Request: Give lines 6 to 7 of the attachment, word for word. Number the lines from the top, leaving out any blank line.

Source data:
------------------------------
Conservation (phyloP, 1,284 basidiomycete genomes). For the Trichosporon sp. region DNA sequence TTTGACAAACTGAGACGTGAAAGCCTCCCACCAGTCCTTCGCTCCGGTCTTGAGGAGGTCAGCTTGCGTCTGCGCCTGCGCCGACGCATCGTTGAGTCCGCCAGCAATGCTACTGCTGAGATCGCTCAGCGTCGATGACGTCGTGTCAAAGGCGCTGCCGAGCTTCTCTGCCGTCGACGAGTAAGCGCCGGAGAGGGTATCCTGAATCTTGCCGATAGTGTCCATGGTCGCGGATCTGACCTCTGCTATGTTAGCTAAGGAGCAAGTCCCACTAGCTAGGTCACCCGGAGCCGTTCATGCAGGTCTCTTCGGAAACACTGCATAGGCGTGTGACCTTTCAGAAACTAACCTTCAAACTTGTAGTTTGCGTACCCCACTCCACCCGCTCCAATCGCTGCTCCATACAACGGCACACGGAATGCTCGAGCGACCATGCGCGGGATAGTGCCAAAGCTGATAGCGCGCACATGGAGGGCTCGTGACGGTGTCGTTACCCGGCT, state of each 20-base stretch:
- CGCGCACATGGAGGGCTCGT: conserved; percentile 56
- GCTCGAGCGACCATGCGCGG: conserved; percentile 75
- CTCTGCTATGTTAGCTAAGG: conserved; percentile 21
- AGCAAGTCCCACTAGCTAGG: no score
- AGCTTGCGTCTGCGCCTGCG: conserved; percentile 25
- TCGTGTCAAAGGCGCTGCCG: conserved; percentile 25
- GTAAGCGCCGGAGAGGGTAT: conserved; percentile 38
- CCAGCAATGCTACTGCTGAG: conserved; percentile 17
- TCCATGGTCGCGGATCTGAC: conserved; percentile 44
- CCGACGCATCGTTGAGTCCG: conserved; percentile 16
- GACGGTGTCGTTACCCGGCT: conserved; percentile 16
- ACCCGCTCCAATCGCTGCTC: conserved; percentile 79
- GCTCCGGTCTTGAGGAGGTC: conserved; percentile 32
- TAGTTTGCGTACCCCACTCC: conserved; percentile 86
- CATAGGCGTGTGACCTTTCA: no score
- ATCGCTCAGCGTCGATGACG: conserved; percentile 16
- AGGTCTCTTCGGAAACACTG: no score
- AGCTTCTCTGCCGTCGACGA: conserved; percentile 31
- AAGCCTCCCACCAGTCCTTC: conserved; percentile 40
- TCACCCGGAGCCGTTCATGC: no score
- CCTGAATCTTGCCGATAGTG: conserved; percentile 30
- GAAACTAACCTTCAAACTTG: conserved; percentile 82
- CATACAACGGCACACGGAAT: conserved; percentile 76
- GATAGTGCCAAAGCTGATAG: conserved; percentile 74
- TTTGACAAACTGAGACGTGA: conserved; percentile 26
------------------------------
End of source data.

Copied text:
- AGCTTGCGTCTGCGCCTGCG: conserved; percentile 25
- TCGTGTCAAAGGCGCTGCCG: conserved; percentile 25